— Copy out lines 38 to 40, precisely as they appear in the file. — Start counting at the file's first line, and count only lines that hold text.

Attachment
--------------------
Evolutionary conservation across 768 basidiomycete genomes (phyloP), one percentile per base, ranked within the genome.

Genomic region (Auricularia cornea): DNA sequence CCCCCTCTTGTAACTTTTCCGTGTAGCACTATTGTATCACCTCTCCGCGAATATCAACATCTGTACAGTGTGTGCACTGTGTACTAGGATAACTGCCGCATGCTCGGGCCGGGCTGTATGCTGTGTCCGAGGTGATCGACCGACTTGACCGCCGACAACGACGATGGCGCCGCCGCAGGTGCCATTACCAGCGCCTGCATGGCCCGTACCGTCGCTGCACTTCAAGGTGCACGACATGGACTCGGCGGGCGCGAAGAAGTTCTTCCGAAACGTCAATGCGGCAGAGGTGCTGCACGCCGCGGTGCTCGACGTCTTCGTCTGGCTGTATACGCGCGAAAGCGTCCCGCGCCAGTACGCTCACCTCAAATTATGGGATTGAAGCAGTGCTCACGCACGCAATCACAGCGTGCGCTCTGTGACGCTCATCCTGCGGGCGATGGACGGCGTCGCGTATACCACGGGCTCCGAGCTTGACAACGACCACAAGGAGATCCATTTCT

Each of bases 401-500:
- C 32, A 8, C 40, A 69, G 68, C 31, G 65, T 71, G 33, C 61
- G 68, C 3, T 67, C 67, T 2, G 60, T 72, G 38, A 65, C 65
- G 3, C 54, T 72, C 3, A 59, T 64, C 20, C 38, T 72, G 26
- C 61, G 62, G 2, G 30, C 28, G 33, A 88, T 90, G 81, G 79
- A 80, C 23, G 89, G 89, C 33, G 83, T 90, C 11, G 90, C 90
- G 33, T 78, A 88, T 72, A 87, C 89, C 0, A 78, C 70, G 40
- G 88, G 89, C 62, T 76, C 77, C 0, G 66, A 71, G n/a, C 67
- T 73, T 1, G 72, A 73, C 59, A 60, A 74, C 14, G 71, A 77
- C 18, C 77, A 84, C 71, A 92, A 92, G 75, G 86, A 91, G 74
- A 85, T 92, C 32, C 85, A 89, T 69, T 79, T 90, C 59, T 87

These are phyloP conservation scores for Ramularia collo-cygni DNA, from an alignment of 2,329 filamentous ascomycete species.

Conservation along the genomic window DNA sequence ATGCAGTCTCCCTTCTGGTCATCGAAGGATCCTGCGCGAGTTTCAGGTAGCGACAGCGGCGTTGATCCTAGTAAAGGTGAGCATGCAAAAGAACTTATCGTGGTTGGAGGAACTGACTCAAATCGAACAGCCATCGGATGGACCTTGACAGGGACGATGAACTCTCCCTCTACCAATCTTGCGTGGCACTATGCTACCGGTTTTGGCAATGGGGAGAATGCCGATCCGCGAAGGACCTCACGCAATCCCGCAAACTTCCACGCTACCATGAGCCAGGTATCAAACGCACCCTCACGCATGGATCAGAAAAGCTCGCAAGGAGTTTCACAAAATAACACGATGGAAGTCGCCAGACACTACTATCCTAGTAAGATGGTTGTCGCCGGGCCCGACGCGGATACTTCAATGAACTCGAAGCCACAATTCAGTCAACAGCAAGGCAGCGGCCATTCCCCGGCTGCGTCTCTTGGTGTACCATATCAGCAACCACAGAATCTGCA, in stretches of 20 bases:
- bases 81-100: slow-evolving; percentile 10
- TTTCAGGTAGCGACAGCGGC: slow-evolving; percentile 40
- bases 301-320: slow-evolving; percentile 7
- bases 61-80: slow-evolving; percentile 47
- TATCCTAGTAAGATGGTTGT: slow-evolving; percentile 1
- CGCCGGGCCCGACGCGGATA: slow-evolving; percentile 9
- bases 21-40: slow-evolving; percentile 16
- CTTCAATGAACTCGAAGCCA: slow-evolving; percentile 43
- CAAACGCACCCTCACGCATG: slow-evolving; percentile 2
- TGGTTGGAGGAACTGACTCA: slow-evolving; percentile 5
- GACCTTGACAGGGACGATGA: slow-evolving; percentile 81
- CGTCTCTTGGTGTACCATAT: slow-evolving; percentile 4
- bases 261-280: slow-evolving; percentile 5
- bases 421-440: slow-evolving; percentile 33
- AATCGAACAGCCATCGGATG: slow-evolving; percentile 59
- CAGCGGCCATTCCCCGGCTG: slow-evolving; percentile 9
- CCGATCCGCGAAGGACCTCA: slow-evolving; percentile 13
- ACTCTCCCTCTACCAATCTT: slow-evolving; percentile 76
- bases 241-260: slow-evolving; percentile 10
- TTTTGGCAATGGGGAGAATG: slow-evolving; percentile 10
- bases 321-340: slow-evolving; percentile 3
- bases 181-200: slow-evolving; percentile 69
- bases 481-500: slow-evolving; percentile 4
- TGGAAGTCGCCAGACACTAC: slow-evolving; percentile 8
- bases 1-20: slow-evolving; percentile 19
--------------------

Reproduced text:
- bases 481-500: slow-evolving; percentile 4
- TGGAAGTCGCCAGACACTAC: slow-evolving; percentile 8
- bases 1-20: slow-evolving; percentile 19